If the Build checkbox is set, the deploy command checks whether the binaries are up-to-date before it copies code to the robots. If needed, they are recompiled by the compile command, which can also be called independently from the deploy command. Depending on the platform, the compile command uses cmake, xcodebuild, or MSBuild to compile the binaries required.

The deployment itself uses the deploy script (cf. this section). This will stop the bhuman software before copying all necessary files. On all selected robots in the first row, bhuman is started again after the deployment. Furthermore, the bhuman software can be restarted manually using the restart command. This command can also reboot robots when called with the robot parameter. To inspect the configuration files copied to the robots, you can use the command show, which knows most of the files located on the robots and can help with finding the desired files with tab completion.

Substituting Robots

The robots known to the bush are arranged in two rows. The entries in the upper row represent the playing robots and the entries in the lower row the robots which stand by as substitutes. To select which robots are playing and which are not, you can move them by drag&drop to the appropriate position. Since this view only supports twelve robots at a time, there is another view called RobotPool at the right side of the bush window which contains all other robots. The robots displayed there can be exchanged with robots from the main view. If a robot from the lower row is deployed, bhuman will be shut down. This is important because the robots should be operational to be replaced as fast as possible, but are not allowed to send and receive network packets. It is important to note that after rebooting the robot, bhuman will run again.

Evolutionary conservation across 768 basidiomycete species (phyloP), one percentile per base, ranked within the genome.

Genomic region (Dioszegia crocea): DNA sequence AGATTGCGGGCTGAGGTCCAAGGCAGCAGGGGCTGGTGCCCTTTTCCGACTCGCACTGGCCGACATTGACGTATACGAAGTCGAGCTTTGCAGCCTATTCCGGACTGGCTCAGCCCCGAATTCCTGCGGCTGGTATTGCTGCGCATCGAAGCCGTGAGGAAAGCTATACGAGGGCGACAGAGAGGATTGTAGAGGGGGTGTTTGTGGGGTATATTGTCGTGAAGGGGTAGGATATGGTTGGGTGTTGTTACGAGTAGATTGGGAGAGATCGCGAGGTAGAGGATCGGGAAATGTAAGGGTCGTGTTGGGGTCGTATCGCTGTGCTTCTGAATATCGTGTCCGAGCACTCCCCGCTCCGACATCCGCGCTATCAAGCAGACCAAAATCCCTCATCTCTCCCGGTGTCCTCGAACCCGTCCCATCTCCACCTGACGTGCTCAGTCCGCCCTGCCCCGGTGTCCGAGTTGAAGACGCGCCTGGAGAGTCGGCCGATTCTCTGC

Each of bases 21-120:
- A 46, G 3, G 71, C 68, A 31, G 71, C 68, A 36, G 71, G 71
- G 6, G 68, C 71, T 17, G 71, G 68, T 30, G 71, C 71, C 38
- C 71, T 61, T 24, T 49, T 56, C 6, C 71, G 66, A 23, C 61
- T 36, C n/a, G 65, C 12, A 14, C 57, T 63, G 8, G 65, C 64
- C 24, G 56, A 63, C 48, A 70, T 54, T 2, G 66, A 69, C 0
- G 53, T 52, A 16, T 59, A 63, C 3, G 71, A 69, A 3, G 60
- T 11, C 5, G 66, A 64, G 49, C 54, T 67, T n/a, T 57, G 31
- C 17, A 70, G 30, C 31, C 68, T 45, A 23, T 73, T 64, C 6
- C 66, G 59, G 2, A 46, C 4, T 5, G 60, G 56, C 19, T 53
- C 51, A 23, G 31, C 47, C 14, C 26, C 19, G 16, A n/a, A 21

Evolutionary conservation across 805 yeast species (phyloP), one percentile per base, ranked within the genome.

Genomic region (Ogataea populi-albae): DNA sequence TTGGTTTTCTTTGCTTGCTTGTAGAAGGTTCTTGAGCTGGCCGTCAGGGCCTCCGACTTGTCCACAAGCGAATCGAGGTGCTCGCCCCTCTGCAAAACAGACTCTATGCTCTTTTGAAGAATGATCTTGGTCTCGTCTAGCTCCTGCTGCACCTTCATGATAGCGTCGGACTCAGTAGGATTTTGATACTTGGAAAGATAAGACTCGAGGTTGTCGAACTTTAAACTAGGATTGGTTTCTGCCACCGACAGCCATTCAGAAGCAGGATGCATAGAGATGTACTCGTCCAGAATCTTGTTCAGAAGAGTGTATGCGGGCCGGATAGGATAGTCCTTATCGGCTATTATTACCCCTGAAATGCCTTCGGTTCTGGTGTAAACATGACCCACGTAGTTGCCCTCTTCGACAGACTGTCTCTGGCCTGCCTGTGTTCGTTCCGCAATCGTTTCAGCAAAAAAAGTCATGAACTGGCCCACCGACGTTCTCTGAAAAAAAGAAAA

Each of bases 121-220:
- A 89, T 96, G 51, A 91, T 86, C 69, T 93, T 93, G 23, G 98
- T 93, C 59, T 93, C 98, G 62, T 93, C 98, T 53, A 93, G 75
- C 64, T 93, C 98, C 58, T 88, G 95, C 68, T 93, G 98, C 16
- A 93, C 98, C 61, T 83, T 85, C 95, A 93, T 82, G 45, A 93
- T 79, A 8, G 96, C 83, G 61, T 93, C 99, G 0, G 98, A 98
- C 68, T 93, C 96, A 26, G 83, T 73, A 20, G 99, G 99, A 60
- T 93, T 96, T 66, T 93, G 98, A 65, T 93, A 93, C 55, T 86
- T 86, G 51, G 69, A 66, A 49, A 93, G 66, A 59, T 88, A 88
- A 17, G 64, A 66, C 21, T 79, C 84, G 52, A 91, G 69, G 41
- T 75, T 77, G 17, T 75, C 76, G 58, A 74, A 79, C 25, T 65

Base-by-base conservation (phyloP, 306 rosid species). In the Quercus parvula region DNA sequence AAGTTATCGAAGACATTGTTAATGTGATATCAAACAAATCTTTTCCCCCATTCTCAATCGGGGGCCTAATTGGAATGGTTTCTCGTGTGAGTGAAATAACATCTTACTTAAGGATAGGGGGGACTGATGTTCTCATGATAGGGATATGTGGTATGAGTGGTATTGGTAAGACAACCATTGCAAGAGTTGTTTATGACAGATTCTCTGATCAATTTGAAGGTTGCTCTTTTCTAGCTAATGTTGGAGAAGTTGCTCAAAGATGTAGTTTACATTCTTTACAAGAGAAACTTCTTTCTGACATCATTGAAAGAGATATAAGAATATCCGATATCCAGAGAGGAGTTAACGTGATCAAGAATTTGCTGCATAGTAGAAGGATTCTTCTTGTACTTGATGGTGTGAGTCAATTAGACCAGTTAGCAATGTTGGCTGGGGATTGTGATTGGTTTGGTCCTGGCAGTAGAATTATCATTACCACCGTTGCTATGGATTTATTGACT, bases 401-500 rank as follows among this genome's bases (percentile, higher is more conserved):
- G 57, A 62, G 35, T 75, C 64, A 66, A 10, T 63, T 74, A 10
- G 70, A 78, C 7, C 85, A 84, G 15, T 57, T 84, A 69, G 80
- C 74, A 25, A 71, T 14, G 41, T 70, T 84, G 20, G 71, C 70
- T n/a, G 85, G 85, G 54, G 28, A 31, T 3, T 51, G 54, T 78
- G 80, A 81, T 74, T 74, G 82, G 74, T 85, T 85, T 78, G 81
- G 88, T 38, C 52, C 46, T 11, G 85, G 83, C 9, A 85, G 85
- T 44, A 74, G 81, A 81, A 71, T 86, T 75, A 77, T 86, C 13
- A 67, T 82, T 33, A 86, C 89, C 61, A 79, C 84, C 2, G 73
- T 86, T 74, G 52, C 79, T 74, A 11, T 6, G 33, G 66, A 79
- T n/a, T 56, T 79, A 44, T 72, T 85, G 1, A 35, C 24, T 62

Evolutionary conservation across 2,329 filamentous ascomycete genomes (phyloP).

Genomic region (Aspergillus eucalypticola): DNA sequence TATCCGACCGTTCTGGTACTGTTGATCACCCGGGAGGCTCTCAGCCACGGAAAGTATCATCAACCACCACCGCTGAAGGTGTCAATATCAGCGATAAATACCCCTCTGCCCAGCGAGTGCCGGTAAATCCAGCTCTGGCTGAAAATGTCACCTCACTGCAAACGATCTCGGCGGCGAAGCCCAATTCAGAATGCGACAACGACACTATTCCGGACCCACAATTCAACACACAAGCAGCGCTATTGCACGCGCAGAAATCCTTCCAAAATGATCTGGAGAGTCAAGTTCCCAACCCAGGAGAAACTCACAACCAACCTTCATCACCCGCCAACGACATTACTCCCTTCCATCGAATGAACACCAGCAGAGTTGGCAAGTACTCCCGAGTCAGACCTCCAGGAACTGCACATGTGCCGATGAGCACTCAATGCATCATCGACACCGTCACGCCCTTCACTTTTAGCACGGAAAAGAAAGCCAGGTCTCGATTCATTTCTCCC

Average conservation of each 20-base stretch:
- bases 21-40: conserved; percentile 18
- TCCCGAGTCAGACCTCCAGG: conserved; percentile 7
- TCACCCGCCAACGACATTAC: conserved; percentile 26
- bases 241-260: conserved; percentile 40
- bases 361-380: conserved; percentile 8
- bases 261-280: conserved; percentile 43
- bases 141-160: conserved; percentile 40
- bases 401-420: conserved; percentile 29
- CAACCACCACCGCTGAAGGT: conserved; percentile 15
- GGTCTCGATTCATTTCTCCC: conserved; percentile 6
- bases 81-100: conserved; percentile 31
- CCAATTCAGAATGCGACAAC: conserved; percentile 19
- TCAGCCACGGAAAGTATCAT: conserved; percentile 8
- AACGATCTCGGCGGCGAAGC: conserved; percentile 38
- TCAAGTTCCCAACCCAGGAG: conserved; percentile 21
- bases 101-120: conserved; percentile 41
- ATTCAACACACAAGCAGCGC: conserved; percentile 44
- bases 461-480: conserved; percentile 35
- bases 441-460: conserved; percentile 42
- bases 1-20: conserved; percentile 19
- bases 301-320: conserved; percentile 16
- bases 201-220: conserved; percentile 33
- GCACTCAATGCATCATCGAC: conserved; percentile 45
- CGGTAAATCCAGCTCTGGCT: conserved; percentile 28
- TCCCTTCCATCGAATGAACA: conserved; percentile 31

Monitoring Robots

The bush displays some information about the robots' states as can be seen in this image: wireless connection ping time, wired connection ping time, battery status, and number of logfiles stored on the robot. The color of the power status bar indicates whether the battery is charging: A green bar indicates that the battery is connected to a power supply while a red bar means that the battery is not charging.

  1. The configuration file is created by the script createRobot described in this section